Is There Enough Bandwidth Available To Support 100% Of The World Moving To Cloud Solutions?

Data Bed.png
Disaster Recovery Plan.png
Byod.png
Hair Loss.png
The Backup.png

Bandwidth Availability

It’s a question I’ve asked dozens of times in my blog and one I have talked to a number of different audiences and groups to and about. Is the total available deployed bandwidth enough to support the overall impact and requirements of the emerging cloud solutions?

The initial answer is no not really. The first issue is of course that the total requirements for bandwidth at any one time today are more than the system can handle. There are people who do not leverage the internet and cloud solutions full time but that number is decreasing rather than being stable or increasing. The people that “connect” connect more often and for a longer period during the work day.

I call that concept the “bandwidth shell game”  because like the famous shell game that proves the adage the hand is faster than the eye change is faster than infrastructure. At times that shell game works perfectly and at other times the bandwidth available for any one user begins to fade quickly. The problem is the number of services that are moving to cloud based scenarios is increasing not decreasing. The solutions deploying today don’t require less fidelity of connectivity, they require more fidelity of connectivity.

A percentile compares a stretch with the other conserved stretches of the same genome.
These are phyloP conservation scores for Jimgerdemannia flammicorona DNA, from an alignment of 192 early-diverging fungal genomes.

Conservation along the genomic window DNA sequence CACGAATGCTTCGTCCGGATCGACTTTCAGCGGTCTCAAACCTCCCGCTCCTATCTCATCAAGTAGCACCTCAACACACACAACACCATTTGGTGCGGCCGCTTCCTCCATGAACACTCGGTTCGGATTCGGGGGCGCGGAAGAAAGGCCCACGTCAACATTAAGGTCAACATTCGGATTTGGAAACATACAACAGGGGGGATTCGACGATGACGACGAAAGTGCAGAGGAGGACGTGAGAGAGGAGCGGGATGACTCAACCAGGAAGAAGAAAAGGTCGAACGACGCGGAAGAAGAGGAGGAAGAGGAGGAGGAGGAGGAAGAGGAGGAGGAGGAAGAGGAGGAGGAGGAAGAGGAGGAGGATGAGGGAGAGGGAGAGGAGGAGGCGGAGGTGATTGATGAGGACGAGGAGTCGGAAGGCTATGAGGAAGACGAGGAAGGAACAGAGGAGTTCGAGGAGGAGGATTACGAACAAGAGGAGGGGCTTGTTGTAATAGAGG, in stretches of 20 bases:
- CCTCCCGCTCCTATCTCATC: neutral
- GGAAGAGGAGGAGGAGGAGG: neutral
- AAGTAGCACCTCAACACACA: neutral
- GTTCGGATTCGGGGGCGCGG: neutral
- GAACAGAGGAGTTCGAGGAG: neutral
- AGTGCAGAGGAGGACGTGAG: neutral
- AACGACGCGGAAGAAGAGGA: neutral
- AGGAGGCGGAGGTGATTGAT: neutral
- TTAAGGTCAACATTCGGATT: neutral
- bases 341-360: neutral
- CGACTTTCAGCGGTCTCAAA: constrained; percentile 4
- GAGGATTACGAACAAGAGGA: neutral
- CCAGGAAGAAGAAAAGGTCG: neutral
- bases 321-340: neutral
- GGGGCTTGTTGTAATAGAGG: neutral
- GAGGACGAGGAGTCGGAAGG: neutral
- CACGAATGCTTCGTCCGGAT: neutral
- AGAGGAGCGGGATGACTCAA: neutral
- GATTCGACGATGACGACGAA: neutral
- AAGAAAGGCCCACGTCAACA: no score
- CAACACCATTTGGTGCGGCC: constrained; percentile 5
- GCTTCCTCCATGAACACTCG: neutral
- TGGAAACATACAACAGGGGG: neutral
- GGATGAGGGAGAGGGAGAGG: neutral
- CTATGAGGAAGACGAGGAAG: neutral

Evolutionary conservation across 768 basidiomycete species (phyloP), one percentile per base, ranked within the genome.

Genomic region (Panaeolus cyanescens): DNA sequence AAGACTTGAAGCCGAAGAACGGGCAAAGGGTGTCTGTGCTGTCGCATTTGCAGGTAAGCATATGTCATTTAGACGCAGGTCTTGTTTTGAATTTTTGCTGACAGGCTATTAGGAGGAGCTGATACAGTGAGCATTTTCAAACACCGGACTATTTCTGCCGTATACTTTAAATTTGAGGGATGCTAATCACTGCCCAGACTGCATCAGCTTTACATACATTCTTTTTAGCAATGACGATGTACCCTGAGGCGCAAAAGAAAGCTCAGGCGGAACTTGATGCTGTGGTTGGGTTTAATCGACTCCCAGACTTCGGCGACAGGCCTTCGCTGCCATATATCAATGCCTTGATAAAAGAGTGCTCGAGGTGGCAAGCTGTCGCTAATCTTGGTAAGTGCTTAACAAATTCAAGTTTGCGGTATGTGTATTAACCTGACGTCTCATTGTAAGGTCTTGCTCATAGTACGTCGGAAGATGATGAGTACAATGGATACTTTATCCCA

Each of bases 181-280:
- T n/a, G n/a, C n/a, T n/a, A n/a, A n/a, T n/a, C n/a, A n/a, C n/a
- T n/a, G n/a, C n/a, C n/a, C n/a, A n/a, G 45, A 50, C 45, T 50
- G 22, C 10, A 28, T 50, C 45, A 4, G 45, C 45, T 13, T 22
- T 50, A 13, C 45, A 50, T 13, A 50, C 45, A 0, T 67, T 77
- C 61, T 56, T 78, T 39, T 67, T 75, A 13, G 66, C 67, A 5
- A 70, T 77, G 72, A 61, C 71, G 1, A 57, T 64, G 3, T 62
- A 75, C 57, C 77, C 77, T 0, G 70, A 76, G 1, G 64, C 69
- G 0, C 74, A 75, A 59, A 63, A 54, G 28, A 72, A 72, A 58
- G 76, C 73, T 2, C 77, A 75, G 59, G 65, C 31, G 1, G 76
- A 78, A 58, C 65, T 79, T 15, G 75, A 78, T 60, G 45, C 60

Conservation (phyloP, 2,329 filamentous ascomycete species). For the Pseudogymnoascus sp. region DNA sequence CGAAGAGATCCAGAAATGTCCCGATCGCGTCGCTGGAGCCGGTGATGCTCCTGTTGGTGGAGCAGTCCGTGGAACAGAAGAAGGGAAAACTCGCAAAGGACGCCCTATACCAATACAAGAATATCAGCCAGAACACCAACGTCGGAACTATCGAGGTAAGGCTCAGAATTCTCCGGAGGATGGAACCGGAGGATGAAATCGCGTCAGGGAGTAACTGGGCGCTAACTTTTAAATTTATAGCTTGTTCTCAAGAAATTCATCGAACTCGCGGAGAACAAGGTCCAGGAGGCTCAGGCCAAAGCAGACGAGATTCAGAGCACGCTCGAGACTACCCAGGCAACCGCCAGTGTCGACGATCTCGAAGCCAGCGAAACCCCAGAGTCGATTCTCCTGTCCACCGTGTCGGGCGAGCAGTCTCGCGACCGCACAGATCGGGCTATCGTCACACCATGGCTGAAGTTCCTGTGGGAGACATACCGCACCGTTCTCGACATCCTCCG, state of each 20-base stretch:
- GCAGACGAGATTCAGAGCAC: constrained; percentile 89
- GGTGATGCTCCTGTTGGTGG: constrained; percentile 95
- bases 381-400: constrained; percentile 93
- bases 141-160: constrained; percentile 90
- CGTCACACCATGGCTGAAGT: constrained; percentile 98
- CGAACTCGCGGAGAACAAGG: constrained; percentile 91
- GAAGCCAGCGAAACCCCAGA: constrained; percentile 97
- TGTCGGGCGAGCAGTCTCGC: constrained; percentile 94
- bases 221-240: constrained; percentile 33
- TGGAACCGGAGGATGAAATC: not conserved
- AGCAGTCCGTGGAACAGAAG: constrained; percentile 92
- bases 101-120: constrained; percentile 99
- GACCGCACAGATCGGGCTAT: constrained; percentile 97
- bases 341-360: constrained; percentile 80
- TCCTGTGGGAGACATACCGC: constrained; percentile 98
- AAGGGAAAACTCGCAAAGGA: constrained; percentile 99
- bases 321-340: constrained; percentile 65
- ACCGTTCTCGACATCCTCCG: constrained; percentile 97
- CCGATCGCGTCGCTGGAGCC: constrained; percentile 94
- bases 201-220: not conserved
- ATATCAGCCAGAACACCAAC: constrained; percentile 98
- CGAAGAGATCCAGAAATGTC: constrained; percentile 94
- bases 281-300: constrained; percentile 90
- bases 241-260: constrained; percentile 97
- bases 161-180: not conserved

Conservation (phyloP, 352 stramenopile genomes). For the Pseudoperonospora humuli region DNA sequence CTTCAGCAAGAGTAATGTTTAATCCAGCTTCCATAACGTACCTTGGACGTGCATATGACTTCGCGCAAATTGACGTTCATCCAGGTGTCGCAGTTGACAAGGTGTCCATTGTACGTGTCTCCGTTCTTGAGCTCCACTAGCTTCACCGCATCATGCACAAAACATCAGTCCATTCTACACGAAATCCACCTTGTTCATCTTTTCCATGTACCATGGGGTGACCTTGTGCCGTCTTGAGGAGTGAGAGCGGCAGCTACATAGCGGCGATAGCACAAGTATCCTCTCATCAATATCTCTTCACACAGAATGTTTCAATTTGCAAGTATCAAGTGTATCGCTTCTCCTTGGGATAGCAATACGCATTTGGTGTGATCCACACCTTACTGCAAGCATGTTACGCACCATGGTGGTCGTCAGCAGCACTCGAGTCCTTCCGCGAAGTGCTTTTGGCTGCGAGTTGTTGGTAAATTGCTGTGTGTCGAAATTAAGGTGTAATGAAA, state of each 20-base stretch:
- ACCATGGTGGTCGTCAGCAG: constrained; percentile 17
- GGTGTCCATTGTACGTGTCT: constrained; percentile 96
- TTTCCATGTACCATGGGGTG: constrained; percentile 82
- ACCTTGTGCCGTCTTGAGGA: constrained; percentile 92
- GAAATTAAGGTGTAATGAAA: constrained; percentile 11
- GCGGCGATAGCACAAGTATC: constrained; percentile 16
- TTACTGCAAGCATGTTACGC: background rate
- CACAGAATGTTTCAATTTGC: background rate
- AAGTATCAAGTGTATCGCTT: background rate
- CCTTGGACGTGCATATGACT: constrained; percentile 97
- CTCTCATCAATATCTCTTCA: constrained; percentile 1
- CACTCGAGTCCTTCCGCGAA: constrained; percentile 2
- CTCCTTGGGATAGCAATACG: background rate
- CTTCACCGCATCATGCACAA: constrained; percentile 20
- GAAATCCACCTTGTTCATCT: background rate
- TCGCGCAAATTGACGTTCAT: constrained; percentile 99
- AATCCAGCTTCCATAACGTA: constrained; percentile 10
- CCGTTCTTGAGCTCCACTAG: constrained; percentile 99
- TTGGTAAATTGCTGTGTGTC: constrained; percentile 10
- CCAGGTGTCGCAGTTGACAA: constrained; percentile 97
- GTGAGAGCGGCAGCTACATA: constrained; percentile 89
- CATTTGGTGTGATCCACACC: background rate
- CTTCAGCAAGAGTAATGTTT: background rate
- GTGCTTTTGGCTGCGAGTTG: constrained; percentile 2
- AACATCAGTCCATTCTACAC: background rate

At the same time the connection window isn’t closing its actually growing wider. More people are connected to more solutions for more time during the day. The work day that once supported a 8 am eastern time to 6 pm eastern time window leaving a solid 14 hours a day for backup and system recovery is now gone.

We could have hoped that the IPV4 “address” problem would have ended this conversation, by forcing us to slow down on the number of IP devices. Or that bandwidth providing companies would begin capping internet bandwidth per person (which they are today). The problem is that instead of the one device connecting as was the case as recently as 10 years ago, now the average user has 3 or more devices connecting. Some of the devices in question not just connecting at the same time they also connect all the time. With this change we lose the concurrency advantage. More users connected with more devices for more time, both connection total and connected total time. Add to that the overall increase in the fidelity requirements for the applications users are connecting to.